Aristotle had puzzled over birds of prey: "A pair of eagles demands an extensive space for its maintenance, and consequently cannot allow other eagles to quarter themselves in close neighborhood." Pliny, in Rome, bothered too about eagles: "One pair of eagles needs a very considerable space of ground to forage over, in order to find enough food; for which reason they mark out by boundaries their respective allotments, and seek their prey in succession to one another." A thirteenth-century German emperor, Frederick II, like many another royal figure of the day, was a dedicated falconer, and recorded thoughts to be published some centuries later: "After fledgling falcons have learned to fly and hunt bird prey, the parent drives them away not only from the immediate neighborhood of the eyrie but from the entire nesting locality. Were the mother and her offspring to hunt in the same territory, their bird quarry would soon take fright and there soon would be not enough food to supply the needs of the whole family."
Aristotle, Pliny, and Frederick II, we should say today, all subscribed to the food theory of territory. They were not the last to ascribe attachment for a piece of ground to the economic motivation of securing a food supply -- a type of motivation which the Uganda kob has so conspicuously never heard of.
Other early bird-watchers considered the robin. Zenodotus
seems the earliest, in the third century B.C., when he stated flatly and inarguably, "One bush does not shelter two robins." In 1622 G. P. Olina gave his attention to the robin in his Uccelliera, an attention concerned mostly with the bird's bad disposition: "It has a peculiarity that it cannot abide a companion in the place where it lives and will attack with all its strength any who dispute this claim." Not till 1772 did anyone, to my knowledge, bring sex into it. Then Gilbert White wrote: "During the amorous season, such a jealousy prevails among the male birds that they can scarcely bear to be together in the same hedge or field . . . and it is to this spirit of jealousy that I chiefly attribute the equal dispersion of birds in the spring over the face of the country." White's famous contemporary, the Count de Buffon, took exception and opted for economics in the life of the nightingale: "Nightingales select certain tracts and oppose the encroachment of others on their territory. But the conduct is not occasioned by rivalship, as some have supposed; it is suggested by the solicitude for the maintenance of their young, and regulated by the extent of ground necessary to afford sufficient food."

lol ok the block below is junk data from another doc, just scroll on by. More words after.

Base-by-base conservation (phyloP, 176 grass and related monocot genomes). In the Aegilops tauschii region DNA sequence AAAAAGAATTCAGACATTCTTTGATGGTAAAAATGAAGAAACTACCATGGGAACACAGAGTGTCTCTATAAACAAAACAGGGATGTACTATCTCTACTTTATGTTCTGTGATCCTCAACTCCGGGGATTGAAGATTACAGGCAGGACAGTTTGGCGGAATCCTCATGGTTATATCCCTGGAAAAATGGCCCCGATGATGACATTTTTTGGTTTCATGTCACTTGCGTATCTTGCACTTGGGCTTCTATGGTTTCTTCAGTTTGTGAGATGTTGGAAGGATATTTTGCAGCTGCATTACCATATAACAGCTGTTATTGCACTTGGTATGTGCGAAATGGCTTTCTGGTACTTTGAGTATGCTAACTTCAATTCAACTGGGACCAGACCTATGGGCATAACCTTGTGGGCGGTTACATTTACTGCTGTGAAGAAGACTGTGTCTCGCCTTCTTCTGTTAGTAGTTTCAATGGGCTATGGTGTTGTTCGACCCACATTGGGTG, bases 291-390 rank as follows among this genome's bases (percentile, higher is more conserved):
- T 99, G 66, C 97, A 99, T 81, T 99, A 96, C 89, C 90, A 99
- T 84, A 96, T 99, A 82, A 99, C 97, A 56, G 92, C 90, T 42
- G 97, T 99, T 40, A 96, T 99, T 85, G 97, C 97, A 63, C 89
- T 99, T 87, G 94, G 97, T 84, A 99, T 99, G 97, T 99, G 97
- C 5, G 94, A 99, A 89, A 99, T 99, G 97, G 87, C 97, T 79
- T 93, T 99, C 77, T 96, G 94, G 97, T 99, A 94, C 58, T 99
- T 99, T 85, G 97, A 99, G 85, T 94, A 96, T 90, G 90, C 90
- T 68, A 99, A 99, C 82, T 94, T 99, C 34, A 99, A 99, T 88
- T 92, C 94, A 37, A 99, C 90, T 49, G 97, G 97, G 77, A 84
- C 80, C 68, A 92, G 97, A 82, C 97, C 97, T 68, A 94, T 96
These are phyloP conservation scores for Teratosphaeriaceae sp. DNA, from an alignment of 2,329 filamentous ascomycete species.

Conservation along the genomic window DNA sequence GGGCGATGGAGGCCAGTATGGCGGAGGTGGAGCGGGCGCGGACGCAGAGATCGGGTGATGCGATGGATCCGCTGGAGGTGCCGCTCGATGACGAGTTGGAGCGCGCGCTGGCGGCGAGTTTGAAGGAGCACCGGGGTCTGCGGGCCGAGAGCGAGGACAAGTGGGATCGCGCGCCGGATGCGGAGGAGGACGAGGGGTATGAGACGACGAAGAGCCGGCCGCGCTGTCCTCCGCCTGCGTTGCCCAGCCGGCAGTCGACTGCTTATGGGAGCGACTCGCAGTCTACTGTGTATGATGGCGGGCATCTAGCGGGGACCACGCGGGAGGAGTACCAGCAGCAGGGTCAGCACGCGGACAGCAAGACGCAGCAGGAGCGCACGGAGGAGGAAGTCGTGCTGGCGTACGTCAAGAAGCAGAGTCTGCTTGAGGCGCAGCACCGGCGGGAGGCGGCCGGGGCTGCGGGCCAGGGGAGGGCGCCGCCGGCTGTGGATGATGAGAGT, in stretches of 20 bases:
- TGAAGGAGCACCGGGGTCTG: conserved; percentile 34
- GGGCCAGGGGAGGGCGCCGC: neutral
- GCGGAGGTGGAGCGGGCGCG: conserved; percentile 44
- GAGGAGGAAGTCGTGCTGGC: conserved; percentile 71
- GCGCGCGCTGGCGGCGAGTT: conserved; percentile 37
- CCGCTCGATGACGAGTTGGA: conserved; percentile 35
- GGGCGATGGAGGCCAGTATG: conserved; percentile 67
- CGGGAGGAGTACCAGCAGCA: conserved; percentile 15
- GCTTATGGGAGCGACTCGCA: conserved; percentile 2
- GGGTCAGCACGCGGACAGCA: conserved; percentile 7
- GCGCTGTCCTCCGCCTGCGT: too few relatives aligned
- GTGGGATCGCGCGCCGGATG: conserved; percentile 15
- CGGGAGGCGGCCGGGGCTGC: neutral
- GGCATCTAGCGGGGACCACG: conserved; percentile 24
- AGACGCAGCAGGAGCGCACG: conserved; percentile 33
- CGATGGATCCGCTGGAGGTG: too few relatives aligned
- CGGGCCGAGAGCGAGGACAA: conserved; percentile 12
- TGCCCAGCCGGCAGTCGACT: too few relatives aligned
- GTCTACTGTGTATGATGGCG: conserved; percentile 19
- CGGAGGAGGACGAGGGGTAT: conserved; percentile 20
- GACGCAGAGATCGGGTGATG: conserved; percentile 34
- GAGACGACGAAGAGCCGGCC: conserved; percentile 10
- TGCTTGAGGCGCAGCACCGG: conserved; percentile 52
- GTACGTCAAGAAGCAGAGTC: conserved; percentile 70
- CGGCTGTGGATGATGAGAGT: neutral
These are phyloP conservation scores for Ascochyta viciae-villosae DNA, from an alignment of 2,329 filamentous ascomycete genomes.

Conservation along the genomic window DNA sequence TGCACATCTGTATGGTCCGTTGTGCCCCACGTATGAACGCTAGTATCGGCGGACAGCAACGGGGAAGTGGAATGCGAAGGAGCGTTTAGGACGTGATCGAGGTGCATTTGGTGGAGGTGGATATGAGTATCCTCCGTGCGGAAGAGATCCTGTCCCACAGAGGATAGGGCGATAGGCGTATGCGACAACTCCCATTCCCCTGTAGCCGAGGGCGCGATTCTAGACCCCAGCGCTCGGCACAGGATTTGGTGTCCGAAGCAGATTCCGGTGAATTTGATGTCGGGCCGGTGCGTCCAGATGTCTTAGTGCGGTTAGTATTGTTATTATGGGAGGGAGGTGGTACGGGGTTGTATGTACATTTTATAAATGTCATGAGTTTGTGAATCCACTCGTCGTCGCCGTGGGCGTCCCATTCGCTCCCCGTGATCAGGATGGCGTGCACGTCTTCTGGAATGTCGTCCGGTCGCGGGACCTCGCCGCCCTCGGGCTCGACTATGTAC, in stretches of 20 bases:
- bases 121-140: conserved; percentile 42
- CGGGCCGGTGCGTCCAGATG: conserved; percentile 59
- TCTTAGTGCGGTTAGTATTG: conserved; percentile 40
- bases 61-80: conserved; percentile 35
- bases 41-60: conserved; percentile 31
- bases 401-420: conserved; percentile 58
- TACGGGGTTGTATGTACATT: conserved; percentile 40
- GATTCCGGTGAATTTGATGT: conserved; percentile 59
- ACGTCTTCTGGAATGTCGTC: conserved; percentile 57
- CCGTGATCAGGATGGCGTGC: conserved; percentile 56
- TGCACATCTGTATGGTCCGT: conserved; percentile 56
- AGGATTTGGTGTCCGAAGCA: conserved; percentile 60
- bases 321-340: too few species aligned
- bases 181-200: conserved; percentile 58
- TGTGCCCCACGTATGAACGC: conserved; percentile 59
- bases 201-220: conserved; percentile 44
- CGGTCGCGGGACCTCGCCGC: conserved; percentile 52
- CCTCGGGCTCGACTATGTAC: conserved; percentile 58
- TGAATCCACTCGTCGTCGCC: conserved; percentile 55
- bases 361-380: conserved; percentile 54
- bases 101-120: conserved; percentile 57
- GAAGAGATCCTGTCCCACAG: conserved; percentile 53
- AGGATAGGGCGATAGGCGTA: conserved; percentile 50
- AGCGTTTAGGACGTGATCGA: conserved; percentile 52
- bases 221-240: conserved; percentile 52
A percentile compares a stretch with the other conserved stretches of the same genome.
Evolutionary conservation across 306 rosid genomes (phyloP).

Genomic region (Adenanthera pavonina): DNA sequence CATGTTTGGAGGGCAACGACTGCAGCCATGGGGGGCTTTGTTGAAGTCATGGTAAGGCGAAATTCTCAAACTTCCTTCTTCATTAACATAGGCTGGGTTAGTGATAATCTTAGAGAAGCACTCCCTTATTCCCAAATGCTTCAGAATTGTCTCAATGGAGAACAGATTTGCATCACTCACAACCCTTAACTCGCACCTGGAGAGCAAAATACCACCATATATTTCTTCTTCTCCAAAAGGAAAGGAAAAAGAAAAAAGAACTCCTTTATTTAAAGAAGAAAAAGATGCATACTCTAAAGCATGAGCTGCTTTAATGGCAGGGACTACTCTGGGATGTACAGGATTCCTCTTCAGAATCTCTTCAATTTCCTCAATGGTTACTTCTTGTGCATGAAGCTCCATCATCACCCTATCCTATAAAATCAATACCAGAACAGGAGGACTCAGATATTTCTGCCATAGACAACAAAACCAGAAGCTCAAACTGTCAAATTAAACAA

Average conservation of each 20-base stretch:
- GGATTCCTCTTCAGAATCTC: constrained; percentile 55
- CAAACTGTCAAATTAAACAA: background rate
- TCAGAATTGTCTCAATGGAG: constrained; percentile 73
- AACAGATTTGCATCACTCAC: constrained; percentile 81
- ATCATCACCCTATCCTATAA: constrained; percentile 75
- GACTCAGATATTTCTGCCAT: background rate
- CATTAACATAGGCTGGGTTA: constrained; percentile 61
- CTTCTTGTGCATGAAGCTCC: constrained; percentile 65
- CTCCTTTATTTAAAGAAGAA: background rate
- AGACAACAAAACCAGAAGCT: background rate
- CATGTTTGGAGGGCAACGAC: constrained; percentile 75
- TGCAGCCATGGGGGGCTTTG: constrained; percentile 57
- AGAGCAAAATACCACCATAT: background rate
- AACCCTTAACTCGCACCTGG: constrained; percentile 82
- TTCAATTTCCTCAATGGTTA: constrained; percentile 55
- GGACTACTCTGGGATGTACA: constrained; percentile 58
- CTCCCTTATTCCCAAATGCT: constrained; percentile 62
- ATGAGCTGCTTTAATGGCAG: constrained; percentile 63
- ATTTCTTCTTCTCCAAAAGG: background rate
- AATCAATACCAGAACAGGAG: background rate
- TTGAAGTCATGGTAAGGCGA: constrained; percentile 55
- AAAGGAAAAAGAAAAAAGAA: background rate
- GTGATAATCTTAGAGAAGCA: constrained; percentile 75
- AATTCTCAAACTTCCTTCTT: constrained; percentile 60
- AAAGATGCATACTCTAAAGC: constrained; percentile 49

The naturalists of the late eighteenth century were staking out territories of controversy which descendant scientists still quarrel over today. But not until 1868, when the German ornithologist Bernard Altum published Der Vogel und Sein Leben, did anyone take the time to construct a theory out of it. Altum established two main hypotheses that have stood the erosion of time and research: first, that male birds fight for the possession of land, not of females; and, second, that birds sing not for the joy of life but to warn off any intruders who may be contemplating intrusion on their private domains. These were revolutionary thoughts that today have been validated in the notebooks of a thousand researchers. At the time, however, Altum's thoughts vanished. They had been recorded in but a few pages of a study of the life of the bird; and, besides, no one seemed to be listening.
Another pioneer even more emphatically neglected was an Irish ornithologist named C. B. Moffat. He recorded his odd notions in 1903 in a paper called "The Spring Rivalry of Birds," published in the obscure Irish Naturalist. Only now are we beginning to know what he meant. Like Altum, he had observed that property-holding birds sing not so much to impress the female, nor even to express the sheer